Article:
When the accumulated difference between the two systems exceeds 29 days, 12 hours, 44 minutes and 2.865 seconds, an adjustment is made with a extra month (Adhika Masa), which carries the name of the previous or the next month, depending on the proximity of the month. This addition of extra month is done when there is no solar ingress in a lunar month, ie, the sun does not at all transit into any new rashi but simply keeps moving within one zodiac sign in a lunar month, then that lunar month will be named according to the first upcoming transit. It will also take the epithet of adhika or “extra”. For example, if a lunar month elapsed without a solar transit and the next transit is into Mesha, then this month without transit is labeled adhika Chaitra. The next month will be labeled according to its transit as usual and will get the epithet nija (“original”) or shuddha (“clean”).
Paksha: There are 30 lunar phases in an Indian Panchanga month – 15 phases of the Amavasya or dark half called Krishna Paksha and 15 phases of the Poornima or dark half called Shukla Paksha. So the Tithis are referred as Krishna Ekadasi or Shukla Ekadasi etc. Some also call the Krishna Tithi as Bahula and the Shukla Tithi as Suddha.
Days since Kaliyuga: According to the calculations given in the Vedic scriptures the present Kali Yuga started on Bhadrapada, Krishnapaksha -Trayodasi day, in Vyatipaat yoga at midnight, in the Aashlesha Nakshatra (17th/18th Feb 3102 BC) and the age of the Kali Yuga as on 2013 is 5115 years. You can read more about the Vedic calculations of Yugas from http://www.astrojyoti.com/vedictimecalculations.htm
Julian day: The Julian Day is the count of the day starting from noon time Greenwich Mean Time January 1, 4713 BC as per the Julian calendar or November 24, 4714 BC in the Gregorian calendar. This is used by astronomers.
Sunrise, Sunset, Moonrise & Moonset: In the Hindu Panchanga the day duration is from Sunrise to next day Sunrise. The day duration and the night duration are also used for many astrological calculations. Many traditional people who take religious vows to fast also use this information, like “fast till sunset” or “fast till moon is sited” etc. In Vedic astrology a day is counted from Sunrise to next day Sunrise.
Sun & Moon positions: Displays the zodiac signs in which Sun and Moon are placed on that day.
Ayanamsa: Ayanamsa is the tilt of the vernal equinox or in simple terms the tilt of earth’s north pole. Every year it is increasing by 50.29 seconds. The Ayanamsa is deducted from the actual longitude of the planets in the zodiac (called Sayana position) to get the Niryana longitude which is used in Indian astrology. This gives the actual angle at which the planets are vis-a-vis our location on earth.
Sidereal time at noon: This is used by astrologers to calculate Lagna, tenth house etc.
Rahukalam, Gulika Kalam, Yamagandam, Durmuhurtam Varjyam:Are the bad times during a day and it is ideal to avoid these periods to start any auspicious and important work. If you want to know moredetails about these and their calculations see at http://www.astrojyoti.com/NaksatraTithiYogaInfo.htm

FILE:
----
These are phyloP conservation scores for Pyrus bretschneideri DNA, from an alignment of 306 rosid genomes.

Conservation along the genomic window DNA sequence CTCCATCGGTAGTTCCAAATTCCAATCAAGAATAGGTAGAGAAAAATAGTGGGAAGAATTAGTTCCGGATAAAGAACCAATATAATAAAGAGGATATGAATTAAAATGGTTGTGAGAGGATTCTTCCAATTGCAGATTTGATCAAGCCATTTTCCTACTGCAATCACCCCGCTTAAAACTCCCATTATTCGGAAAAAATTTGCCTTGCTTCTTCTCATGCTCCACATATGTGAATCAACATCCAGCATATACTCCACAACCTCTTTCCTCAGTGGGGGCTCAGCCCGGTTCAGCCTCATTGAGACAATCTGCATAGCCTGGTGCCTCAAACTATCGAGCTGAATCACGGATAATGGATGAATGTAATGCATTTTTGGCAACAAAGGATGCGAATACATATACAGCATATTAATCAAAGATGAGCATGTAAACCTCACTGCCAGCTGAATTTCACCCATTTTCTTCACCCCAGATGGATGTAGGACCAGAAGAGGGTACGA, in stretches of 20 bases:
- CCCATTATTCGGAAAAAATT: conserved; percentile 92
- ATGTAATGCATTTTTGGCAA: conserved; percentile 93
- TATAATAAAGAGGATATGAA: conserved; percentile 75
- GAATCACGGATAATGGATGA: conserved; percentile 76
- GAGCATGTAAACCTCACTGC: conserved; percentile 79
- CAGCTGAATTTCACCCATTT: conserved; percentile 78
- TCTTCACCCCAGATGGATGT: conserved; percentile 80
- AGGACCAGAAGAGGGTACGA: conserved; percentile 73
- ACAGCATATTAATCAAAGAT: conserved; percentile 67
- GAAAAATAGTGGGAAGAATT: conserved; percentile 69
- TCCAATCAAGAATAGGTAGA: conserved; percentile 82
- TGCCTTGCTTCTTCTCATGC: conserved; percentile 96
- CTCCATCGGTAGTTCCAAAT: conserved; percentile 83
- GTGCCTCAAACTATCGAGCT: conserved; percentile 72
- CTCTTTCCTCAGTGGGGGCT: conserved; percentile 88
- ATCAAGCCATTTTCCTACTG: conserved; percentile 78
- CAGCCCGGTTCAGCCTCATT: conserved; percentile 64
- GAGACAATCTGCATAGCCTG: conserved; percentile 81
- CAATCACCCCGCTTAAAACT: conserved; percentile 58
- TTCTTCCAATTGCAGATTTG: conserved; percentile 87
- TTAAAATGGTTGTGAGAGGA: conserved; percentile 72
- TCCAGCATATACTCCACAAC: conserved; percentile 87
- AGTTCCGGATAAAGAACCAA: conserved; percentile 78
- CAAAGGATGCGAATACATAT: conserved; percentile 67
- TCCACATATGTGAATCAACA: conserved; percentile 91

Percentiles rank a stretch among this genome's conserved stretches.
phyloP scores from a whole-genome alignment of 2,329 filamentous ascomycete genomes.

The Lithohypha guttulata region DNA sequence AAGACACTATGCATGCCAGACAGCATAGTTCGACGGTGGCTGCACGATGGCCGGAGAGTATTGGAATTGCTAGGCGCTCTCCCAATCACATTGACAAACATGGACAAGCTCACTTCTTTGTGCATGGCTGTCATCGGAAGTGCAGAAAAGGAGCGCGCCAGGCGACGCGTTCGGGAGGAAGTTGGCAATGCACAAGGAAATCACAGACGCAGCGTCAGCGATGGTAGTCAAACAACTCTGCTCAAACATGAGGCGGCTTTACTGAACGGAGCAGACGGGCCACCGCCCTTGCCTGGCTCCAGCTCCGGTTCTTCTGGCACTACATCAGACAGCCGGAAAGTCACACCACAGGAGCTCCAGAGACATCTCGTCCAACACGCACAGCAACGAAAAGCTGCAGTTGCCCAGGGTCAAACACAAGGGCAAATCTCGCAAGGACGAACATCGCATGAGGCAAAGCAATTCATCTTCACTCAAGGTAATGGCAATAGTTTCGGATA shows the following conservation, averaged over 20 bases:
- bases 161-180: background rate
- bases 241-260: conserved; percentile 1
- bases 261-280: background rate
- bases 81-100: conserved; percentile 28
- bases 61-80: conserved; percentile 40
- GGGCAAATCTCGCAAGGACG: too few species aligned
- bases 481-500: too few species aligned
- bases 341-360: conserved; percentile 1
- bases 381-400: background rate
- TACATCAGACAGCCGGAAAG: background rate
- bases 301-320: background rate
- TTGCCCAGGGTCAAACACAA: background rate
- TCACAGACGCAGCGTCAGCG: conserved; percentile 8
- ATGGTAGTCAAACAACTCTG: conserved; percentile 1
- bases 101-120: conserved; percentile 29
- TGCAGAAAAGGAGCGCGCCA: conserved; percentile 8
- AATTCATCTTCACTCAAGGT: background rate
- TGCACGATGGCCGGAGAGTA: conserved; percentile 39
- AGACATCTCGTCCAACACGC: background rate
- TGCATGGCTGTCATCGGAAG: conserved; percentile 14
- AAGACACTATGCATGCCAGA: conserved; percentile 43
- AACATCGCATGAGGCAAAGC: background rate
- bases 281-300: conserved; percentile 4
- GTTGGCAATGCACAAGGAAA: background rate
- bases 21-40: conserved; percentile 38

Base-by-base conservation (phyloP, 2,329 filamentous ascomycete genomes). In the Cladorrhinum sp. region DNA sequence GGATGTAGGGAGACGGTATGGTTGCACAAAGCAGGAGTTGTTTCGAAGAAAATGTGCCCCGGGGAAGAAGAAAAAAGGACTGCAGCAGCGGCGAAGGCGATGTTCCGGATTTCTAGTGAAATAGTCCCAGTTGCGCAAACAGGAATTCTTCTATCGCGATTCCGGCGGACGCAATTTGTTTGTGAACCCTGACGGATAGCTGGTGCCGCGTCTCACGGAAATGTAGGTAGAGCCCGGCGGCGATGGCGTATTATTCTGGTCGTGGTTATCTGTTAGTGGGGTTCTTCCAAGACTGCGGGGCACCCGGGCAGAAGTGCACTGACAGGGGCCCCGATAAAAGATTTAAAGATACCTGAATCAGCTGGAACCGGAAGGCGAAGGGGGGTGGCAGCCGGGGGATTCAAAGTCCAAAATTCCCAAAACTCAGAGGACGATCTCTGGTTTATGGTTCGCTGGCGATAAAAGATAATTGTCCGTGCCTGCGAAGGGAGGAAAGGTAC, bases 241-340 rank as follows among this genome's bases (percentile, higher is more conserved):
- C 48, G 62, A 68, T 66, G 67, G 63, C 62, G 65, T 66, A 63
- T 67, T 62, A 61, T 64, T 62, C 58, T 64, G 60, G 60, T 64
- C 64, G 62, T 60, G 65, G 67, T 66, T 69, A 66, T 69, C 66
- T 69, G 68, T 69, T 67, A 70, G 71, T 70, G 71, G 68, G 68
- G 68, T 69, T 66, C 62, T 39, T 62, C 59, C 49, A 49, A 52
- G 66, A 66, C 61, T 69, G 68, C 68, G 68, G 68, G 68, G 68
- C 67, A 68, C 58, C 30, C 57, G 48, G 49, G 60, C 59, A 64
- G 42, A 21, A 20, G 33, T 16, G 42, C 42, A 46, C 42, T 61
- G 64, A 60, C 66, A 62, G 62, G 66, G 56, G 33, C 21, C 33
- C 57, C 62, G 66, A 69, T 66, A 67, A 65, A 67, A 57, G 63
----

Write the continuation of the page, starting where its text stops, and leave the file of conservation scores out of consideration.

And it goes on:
Amritakalam:This is an auspicious time for any undertaking. Not to be confused with Amrta Yoga, Amrita Siddhi Yoga etc. which are also auspicious but different.
Tithi, Vara, Nakshatra, Yoga and Karana – the 5 main elements of time in Panchanga
Tithi: The phases of the moon are called Tithis. Tithi is every 12 degrees difference between Sun & Moon. The formula to calculate is (Moon – Sun Long)/12 = Tithis over.
The starting and ending times of tithi for the day is displayed in 24 hours format and the name of the next Tithi is also mentioned. If the time shown is more than 24 hours, it means next day.
Except Amavasya and Poornima the rest of the 14 Tithis carry the same name. Hence to differentiate people refer to them as Krishna Paksha Dwteeya or Suddha Dwteeya and Shukla Paksha Dwteeya or Bahula Dwteeya etc.
Traditionally the Tithi prevalent at Sunrise is taken as the Tithi of the day. Various Hindu festivals are based on Month and Tithi. However for some night based festivals like Deepavali etc. the Tithi present at the night is taken. Whenever a day has an auspicious Hindu festival our Panchanga will mention it.
The tithi which is present at the time of Sunrise on first day and also on the second day sunrise is called Vridhi Tithi and considered very auspicious. The Tithi which starts after first sunrise and ends before second sun rise is called Kshaya Tithi and is considered inauspicious.
The Tithis have several attributes and positive or negative qualities and suitable for various types of undertakings. For example auspicious Tithis like Ekadasi is good for worship and fast etc but if you want to fight someone or start war, the Amavasya which is an inauspicious Tithi is the suitable one!
The phases of the moon are not just the light and shadow effects of sun and moon as taught in our modern schools. They go much deeper than that and from a spiritual perspective each and every breath we take has something to with these phases.
According to the scriptures, the Moon has 16 kalas, or phases. These 16 kalas are ruled by the 16 Nitya Devis. They are called Shodasa Nityas. Out of these 15 are visible to us and the 16th, which is Devi, is beyond our visibility. On Poornima or full moon day all the 15 Nityas are in the moon and the moon is strong, auspicious and shines brightly. On the 1st Thithi after the Poornima, i.e., Pratipada, one Nitya leaves the moon and goes to the sun and the moon is reduced slightly in size. On the next Dwiteeya Tithi another Nitya leaves the moon and goes to the sun and the moon is further reduced in size. This way they leave one by one till the moon becomes totally dark on the 15th day, which is called Amavasya or the new moon day when moon is at its weakest and is inauspicious.
Each Nitya Devi has her own yantra, mantra, Tantra and prayogas or ritual applications. In the olden days people used to worship the ruling Nitya Devi of the Tithis. Today even most of the astrologers do not know this! Our Panchanga mentiones this rare info – the Ruling Nitya’s name and Her Mantra. More about the Nitya Devis from http://www.astrojyoti.com/lunarphasesandthenityadevis.htm